Ankle Anatomy – April 14, 2017



There’s a lot of people who will point to their foot or heel, and say it’s their ankle. By the end of this post you should know the difference! The ankle is actually more of a region. You can feel it by tracing down your lower leg, when you get to a large bony knob on the outside of the leg, it’s right in front of this. The ankle is composed of 3 joints:

  • Talocrural Joint (Ankle Joint)
  • Subtalar Joint
  • Inferior Tibiofibular Joint

All of these combine to produce the main foot and ankle movements of:

  • Plantarflexion (Toes Down)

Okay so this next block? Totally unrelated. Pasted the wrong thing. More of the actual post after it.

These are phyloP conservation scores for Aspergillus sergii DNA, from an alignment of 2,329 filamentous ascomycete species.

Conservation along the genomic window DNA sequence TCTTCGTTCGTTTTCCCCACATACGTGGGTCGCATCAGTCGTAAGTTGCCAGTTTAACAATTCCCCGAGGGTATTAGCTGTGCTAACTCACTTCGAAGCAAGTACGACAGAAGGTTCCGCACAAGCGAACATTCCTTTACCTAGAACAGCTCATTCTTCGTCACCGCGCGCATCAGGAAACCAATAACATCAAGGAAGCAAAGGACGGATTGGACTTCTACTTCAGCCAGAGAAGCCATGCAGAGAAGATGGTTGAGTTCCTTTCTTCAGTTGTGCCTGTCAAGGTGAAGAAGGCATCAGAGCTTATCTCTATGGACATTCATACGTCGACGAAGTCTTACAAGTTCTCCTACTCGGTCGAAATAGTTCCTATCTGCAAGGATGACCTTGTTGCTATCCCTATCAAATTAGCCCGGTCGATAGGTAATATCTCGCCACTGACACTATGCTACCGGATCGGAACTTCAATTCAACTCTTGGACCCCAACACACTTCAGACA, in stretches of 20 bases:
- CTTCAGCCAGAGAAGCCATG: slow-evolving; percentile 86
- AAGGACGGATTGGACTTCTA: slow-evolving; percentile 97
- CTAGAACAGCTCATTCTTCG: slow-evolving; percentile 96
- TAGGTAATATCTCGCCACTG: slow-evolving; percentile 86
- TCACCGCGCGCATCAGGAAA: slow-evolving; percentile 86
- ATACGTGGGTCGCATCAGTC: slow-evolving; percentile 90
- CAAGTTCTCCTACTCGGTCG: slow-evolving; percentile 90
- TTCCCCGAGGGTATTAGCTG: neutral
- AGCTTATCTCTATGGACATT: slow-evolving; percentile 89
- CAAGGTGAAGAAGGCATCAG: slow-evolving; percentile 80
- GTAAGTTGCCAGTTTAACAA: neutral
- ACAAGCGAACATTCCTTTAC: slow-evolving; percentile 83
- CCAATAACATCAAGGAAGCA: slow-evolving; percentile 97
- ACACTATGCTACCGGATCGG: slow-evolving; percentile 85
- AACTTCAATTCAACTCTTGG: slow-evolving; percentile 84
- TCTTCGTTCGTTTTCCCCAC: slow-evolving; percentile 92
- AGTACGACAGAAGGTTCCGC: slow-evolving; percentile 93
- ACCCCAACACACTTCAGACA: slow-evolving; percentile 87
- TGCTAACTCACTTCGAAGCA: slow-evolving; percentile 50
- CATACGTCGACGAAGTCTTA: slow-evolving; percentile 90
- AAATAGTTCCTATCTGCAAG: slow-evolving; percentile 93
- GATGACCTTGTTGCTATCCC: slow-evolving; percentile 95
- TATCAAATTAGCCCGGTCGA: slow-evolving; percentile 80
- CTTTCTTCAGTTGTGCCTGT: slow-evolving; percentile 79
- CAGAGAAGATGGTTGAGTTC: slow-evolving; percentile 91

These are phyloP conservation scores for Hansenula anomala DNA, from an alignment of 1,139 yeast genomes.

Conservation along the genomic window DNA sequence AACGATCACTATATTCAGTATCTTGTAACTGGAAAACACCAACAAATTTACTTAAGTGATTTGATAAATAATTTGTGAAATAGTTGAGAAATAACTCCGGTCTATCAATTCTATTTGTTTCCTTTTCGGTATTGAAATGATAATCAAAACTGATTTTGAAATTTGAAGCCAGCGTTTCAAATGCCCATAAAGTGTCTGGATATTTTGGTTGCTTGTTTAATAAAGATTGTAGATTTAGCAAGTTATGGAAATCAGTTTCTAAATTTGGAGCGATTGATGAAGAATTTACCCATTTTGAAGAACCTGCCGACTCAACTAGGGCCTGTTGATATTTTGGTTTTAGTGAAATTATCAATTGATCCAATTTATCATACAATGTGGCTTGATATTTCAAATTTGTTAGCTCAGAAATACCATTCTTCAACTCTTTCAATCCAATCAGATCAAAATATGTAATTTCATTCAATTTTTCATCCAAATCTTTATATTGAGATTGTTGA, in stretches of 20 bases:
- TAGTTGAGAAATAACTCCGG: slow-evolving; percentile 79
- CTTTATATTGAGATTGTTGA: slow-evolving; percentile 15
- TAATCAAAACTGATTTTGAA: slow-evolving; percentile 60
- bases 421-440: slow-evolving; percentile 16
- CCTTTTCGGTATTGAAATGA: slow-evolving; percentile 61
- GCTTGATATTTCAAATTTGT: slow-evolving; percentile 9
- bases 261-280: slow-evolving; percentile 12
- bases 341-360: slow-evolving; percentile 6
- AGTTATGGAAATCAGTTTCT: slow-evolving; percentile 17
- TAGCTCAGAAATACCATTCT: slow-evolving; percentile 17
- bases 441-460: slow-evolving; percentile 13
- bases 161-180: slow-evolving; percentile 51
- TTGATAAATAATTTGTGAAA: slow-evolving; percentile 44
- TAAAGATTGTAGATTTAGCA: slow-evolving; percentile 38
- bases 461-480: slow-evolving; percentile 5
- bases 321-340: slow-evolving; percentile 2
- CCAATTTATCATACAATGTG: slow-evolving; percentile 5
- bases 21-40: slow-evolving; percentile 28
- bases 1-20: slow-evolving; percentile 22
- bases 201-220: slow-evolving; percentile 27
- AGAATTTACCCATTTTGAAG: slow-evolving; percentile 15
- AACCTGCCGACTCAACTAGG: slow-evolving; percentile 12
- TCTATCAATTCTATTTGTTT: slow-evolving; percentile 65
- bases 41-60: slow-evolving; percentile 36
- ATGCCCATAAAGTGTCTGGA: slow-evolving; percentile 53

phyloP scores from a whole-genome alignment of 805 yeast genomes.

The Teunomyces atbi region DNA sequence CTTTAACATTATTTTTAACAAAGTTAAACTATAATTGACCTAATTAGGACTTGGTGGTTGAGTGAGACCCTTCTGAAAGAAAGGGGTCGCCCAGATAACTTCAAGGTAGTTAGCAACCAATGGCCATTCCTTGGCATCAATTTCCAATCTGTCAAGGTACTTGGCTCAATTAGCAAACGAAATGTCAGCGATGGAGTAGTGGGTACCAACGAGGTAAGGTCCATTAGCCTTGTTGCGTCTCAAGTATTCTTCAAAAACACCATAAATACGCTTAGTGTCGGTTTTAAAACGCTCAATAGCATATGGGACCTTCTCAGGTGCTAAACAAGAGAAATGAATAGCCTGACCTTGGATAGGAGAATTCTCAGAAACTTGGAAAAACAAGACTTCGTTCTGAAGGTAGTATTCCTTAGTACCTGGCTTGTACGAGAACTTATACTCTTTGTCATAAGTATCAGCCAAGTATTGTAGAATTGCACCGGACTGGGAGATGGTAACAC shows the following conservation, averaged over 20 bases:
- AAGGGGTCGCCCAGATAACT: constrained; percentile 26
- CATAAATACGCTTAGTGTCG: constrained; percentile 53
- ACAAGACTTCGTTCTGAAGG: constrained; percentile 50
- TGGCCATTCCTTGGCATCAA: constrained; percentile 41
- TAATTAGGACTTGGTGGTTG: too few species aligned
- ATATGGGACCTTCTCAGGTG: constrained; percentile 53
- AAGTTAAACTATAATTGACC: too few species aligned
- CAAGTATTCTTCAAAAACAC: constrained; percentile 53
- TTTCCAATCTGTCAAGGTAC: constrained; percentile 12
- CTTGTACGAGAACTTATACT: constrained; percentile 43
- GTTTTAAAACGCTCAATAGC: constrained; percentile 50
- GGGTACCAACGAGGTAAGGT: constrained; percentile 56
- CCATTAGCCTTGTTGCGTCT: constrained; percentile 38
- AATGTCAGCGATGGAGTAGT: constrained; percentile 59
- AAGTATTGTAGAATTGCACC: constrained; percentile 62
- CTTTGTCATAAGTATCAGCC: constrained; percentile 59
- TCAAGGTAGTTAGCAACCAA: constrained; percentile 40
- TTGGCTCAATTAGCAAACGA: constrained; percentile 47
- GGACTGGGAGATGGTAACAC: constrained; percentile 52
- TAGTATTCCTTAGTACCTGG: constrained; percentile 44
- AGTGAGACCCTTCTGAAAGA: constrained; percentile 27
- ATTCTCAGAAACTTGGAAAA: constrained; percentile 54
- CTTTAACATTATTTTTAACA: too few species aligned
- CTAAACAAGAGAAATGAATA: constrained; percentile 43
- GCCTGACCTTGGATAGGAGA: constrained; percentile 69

• Dorsiflexion (Toes Up)
  • Inversion (Tilt In)
  • Eversion (Tilt Out)

The ankle ligaments criss-cross around these joints to stabilize them at the end of their range of motion, during activities like cutting, jumping, hopping. The main ligaments are:

  • Anterior Talofibular Ligament
  • Posterior Talofibular Ligament
  • Calcaneofibular Ligament

These are probably the most common sprained ligaments in the body! Whether one, two or more of these are stretched determines injury severity. I also included the fibularis muscles . This is because they’re also crucial stabilizers of the ankle. They prevent excessive inversion by attaching from the side of the leg, to under the foot (a natural stirrup). They’re commonly damaged when rolling the ankle, meaning ankle injuries actually damage muscles and tendons as well. Stay tuned for next post for ankle rehab!

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